David Hosier BSc Hons; MSc, PGDE (FAHE).

Click here for reuse options!
Copyright 2016 Child Abuse, Trauma and Recovery

Traumatic Amnesia Resulting From Childhood Trauma

cropped childhood trauma fact sheet15 200x5921 - Traumatic Amnesia Resulting From Childhood Trauma

I can remember very little indeed about my childhood before the age of about eight, even major events that I am told happened to me.

For example, my school, when I was around this age, were concerned I was going deaf as I never answered my name when it was called in class.

Because of this, apparently I had my ears tested but my hearing was normal. In other words, my apparent ‘deafness’ was caused by psychological factors. Indeed, it was particularly pronounced when the subject of parents came up in class. The term psychologists use to describe the condition is dissociation.

However, I have no memory whatsoever of any of the above; that period of my life, as far as my conscious memory is concerned, may as well never have happened.

images85 - Traumatic Amnesia Resulting From Childhood Trauma

Research suggests (eg. Williams) that, for some their childhood trauma is so distressing that, in order to protect itself, the brain subjugates, or, represses, the memory of it, keeping it out of conscious awareness.

This is what’s known a defence mechanism. This mechanism works by not allowing distressing memories to encroach upon memory, due to the fact that, if these memories did penetrate consciousness, they would provoke intolerable psychological distress. This process of repressing painful memories operates automatically on an unconscious level as a means of self protection.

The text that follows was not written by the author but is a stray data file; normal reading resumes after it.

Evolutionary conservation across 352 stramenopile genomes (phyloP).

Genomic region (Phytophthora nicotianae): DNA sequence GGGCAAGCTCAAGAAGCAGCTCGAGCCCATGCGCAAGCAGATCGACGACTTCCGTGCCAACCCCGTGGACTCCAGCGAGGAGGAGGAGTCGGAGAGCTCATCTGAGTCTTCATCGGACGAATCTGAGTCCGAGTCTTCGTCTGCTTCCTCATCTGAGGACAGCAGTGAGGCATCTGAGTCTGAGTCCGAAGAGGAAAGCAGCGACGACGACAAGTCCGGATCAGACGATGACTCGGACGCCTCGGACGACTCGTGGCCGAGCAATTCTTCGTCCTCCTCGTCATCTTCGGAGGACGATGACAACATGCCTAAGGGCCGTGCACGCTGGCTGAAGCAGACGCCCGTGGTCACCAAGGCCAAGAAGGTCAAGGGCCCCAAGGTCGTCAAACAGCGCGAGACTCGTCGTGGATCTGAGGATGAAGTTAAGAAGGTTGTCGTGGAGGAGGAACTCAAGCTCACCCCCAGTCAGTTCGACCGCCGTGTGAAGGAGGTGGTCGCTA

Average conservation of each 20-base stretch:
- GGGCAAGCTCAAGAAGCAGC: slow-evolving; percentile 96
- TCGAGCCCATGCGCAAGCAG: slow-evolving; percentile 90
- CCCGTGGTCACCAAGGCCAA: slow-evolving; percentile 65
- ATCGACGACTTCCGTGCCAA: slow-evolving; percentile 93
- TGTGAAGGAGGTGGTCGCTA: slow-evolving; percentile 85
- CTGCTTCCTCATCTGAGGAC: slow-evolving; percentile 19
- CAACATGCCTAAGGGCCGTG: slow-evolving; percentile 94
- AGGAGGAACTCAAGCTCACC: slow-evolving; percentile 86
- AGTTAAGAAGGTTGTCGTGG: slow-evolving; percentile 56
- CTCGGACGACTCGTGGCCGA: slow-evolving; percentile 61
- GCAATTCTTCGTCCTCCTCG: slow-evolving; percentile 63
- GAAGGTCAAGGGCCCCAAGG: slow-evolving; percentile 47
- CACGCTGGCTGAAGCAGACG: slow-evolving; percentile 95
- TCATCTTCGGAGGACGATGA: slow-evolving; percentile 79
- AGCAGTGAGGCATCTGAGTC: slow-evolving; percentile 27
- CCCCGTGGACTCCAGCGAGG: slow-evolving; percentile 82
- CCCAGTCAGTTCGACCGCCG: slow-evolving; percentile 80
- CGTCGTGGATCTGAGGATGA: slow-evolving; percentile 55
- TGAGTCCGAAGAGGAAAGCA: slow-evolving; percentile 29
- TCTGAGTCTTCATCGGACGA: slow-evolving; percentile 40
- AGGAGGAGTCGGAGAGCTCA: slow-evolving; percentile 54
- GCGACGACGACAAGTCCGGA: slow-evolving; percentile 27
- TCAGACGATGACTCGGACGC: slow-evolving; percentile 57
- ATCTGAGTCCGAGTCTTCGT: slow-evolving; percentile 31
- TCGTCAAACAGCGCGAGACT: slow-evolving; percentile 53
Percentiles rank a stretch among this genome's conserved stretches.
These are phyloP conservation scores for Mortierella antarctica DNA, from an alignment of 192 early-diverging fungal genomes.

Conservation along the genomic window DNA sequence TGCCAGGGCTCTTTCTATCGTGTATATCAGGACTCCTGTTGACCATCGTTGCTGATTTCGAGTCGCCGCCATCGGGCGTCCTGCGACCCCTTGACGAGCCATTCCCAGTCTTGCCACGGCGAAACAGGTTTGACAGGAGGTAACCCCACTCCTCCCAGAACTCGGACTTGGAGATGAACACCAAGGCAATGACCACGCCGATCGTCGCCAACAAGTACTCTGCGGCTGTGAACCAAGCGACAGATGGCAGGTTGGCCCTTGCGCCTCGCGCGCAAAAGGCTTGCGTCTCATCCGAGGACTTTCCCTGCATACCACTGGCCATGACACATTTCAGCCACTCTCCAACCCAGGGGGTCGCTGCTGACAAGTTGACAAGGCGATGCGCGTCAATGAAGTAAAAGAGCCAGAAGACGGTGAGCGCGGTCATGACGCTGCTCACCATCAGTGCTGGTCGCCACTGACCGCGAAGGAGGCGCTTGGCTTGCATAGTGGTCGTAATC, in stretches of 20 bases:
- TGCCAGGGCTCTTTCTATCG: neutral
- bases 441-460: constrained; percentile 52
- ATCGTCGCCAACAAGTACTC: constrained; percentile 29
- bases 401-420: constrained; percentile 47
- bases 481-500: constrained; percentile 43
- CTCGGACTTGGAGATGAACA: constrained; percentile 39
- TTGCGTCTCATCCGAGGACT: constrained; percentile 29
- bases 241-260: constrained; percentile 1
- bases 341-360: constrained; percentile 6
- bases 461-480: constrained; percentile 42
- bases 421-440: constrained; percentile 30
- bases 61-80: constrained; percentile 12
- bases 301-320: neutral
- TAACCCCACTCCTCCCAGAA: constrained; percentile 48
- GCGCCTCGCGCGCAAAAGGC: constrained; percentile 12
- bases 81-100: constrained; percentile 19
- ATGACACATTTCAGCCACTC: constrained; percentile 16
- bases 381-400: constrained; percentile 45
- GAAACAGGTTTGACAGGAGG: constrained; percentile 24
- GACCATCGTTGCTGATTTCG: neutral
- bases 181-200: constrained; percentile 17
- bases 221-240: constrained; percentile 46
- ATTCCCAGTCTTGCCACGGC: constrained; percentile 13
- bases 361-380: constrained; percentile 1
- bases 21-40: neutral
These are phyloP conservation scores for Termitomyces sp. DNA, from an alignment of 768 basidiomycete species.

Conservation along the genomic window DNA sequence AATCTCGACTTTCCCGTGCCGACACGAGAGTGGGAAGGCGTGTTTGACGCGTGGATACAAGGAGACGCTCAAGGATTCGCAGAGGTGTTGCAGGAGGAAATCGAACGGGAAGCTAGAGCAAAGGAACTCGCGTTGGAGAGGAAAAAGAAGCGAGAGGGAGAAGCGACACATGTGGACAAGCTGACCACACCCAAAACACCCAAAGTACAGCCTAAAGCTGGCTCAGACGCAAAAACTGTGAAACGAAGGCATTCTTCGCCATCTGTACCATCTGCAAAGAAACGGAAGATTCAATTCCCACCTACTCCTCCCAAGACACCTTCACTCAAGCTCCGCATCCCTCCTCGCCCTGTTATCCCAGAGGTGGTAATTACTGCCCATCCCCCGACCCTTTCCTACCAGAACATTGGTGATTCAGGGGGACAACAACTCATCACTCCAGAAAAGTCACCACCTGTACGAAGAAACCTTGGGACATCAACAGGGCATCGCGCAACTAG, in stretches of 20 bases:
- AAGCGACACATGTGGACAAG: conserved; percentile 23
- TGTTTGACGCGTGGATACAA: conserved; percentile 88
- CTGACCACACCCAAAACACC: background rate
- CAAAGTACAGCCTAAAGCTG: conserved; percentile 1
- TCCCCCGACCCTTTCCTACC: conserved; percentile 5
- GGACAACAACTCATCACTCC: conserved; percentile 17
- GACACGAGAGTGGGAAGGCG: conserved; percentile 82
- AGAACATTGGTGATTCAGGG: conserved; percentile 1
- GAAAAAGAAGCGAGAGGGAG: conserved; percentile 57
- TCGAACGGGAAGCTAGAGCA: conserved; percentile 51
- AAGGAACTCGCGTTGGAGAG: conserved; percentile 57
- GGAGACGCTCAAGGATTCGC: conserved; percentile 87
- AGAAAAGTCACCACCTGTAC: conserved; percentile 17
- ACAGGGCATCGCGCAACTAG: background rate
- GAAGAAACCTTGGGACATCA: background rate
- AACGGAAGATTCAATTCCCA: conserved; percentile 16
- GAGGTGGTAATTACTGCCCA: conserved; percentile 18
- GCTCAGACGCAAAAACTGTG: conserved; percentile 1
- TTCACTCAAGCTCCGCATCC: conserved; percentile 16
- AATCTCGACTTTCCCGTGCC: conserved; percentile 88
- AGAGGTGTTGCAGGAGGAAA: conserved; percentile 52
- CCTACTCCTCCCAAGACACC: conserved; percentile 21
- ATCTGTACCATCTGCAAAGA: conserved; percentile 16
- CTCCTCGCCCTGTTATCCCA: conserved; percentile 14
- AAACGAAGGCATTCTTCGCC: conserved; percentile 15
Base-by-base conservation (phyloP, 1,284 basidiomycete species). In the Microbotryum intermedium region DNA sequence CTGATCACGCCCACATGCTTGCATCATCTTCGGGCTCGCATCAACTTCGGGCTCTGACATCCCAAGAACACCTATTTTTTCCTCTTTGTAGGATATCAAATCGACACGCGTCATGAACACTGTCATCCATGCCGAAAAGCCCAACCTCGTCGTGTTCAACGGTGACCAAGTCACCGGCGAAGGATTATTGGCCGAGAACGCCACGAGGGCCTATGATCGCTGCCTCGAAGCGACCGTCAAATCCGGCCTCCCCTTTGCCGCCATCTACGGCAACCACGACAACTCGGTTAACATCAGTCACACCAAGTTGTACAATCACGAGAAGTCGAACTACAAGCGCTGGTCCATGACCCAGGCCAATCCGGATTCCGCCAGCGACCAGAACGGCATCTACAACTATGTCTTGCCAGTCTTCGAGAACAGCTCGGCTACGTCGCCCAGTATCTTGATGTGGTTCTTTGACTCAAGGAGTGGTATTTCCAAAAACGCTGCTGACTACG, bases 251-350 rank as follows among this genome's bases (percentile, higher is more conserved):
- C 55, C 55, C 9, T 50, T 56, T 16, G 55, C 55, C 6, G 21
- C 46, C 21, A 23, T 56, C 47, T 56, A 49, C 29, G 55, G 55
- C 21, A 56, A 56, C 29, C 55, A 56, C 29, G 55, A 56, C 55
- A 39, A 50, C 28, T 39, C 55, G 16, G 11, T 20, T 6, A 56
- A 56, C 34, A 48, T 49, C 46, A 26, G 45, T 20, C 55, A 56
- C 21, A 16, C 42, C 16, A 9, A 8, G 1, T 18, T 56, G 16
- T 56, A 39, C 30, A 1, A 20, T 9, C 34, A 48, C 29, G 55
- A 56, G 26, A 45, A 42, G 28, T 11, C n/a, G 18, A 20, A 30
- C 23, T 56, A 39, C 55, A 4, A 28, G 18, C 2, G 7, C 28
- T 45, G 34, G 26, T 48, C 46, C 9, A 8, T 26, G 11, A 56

Not everyone who experiences significant childhood trauma will develop traumatic amnesia; whether or not a person develops it depends upon numerous factors which you may read about in another of my articles : Why Some Remember And Some Forget Their Traumatic Experiences.

In those who do develop traumatic amnesia, the condition may last for anything from hours to decades.

Traumatic amnesia does not necessarily mean that the individual who experiences it will forget everything connected to the traumatic experience/s; sometimes, the amnesia is only partial (ie. some of the traumatic experience is retained in memory, whilst elements of it are NOT remembered (in other words they are blocked off from conscious memory).

Further research (Henderson) suggests  that if a child’s traumatic experience is due to abuse by a person (normally a parent) who is, in actual fact, supposed to be caring for the child, and whom the child is dependent upon,  then that child is especially likely to develop traumatic amnesia (this is an unconscious means of retaining some sort of bond with parent, thus allowing the relationship with the parent to survive).